Exposure and Response Prevention for Obsessive-Compulsive Disorder (OCD)

The majority of the work in helping your child or teen “boss back” the OCD will involve your child gradually facing his/her fears via exposure as outlined in the prior sections on this page. However, there are several key differences, as follows:

  • Unlike other types of anxiety where ladders generally have 10-20 steps, OCD ladders often have many more steps within each category. For example, it is not uncommon for a teen with contamination fears to have a ladder with 50 or more steps on it. You will also want to have different ladders for each fear category, such as a contamination ladder, a symmetry ladder, etc.
  • In facing fears for other types of anxiety, the exposure “challenge” is being in the situation (e.g. staying home alone for 5 minutes). However, in OCD, the child must not only be exposed to the feared situation (e.g. touch dirty floor) but also must do something to block or prevent the compulsion (e.g. not wash hands), which is called “response prevention.” Thus, in OCD, the child does exposure and response-prevention (E/RP).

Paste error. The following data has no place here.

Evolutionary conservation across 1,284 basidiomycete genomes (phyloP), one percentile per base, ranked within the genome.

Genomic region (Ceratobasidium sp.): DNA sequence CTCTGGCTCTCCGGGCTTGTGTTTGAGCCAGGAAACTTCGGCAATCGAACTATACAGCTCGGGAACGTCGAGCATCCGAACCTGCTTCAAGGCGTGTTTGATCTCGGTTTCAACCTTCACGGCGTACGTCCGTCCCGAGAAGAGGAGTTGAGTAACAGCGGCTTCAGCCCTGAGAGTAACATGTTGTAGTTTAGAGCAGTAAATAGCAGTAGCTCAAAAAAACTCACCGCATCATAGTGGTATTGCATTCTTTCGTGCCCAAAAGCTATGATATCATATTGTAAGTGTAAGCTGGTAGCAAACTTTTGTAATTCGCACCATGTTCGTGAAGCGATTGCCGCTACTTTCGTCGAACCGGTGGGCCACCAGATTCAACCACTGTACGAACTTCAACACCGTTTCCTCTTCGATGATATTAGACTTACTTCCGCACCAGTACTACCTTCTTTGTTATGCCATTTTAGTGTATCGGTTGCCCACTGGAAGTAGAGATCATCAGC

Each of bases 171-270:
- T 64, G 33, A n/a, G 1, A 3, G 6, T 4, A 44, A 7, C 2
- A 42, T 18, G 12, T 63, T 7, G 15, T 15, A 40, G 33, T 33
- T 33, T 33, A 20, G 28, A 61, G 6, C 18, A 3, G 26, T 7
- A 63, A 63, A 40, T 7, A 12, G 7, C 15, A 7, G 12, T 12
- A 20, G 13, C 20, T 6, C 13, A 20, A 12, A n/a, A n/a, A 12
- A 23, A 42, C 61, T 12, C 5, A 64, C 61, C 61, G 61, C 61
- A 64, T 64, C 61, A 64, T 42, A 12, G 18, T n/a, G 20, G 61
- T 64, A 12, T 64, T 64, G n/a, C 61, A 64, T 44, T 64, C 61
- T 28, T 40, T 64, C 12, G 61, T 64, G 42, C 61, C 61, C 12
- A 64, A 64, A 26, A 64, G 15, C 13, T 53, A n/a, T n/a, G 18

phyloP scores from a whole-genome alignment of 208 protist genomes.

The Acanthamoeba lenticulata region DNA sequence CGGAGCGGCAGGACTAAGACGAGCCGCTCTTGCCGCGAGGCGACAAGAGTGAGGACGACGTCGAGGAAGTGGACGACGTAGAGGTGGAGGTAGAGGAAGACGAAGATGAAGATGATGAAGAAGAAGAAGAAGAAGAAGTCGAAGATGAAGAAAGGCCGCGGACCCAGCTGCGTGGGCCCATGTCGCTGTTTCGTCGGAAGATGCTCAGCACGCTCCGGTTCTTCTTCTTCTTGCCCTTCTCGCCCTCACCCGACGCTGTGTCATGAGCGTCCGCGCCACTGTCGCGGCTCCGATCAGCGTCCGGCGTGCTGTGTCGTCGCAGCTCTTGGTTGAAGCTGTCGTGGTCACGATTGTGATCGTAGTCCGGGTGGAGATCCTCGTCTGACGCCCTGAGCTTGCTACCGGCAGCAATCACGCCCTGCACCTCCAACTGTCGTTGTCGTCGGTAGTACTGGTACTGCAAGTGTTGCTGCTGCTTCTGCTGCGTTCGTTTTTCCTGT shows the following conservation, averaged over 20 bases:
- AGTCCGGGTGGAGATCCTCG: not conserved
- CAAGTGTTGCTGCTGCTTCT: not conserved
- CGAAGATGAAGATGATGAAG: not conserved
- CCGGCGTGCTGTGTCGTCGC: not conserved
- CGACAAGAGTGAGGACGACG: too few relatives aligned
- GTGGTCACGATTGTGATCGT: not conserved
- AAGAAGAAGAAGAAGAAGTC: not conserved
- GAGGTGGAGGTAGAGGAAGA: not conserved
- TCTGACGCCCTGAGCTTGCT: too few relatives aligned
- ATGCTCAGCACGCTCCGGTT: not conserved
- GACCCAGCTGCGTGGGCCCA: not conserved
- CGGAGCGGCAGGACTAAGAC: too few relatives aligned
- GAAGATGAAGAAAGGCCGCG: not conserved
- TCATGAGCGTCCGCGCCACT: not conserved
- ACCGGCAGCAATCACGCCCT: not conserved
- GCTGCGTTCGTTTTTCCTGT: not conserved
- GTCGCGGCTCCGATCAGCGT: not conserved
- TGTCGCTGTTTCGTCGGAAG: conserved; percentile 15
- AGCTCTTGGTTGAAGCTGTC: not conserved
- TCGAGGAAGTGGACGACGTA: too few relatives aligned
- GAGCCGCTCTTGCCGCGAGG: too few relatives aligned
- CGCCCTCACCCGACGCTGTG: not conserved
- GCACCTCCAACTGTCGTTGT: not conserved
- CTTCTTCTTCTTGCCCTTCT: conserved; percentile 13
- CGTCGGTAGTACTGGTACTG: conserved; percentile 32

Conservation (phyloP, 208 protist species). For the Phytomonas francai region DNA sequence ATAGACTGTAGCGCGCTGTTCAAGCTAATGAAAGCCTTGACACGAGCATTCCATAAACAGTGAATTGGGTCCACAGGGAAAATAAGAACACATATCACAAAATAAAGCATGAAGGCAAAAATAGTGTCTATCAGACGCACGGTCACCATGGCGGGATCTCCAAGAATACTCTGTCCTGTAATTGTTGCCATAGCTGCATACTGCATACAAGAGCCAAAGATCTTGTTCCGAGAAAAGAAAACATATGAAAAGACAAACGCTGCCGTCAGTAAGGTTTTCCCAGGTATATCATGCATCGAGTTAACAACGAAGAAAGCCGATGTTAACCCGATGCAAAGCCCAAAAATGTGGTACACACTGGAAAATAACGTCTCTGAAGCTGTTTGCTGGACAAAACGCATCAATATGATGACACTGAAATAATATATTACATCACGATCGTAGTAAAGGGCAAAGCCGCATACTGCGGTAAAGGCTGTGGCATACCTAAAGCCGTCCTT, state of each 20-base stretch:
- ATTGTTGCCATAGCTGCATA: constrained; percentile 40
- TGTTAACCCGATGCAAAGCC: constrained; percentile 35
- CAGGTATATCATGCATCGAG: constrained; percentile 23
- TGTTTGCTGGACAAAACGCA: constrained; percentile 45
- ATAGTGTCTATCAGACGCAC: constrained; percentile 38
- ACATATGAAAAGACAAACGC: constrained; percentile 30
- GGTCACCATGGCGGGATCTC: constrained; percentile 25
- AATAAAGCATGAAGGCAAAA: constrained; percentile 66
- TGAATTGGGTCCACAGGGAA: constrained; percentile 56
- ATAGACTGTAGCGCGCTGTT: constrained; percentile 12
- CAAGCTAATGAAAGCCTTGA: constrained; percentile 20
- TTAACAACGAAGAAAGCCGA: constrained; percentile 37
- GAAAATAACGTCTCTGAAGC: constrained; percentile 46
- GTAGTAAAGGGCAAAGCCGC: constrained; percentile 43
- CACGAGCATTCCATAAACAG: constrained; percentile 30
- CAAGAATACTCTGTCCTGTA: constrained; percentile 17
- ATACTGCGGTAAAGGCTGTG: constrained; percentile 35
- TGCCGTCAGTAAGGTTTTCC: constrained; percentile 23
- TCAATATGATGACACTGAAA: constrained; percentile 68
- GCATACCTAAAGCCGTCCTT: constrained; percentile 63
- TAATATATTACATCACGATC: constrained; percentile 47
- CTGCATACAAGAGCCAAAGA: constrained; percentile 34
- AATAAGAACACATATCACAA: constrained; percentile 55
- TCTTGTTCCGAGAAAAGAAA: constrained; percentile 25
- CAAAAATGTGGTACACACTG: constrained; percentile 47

• In OCD, some exposure steps will require changing the compulsion or ritual. For example, OCD makes your child wash her/his hands with 3 pumps of soap, for 3 minutes, with 3 paper towels. The first exposure step might be to use 2 pumps, for 2 minutes, with 2 paper towels. However, other steps on your child’s OCD ladder might require eliminating the ritual entirely. For example, OCD makes your child wash his/her hands after touching a doorknob. The exposure step would be to not wash hands at all.
  • In doing E/RP, some “challenges” will take longer than in others for your child to overcome. It’s not unusual for children’s fear ratings to remain high for upwards of an hour or more. Stay with it, and remember not to end the exposure until the rating comes down by half.
  • Alternatively, if your child’s anxiety rating rapidly drops to 0 after a few minutes of the exposure, be suspicious. OCD loves to trick youth into making deals. For example, you have coached your child to touch a dirty rag and not wash her/his hands. His/her rating climbs to 6 in the first 3 minutes, but after 5 minutes he says he’s no longer anxious. On further questioning, you learn that OCD convinced your child to sneak a hand wash 15 minutes from now when you plan to collect your other child from soccer.  Be careful not to blame your child. Rather, praise him for being honest and join forces to prevent further OCD trickery.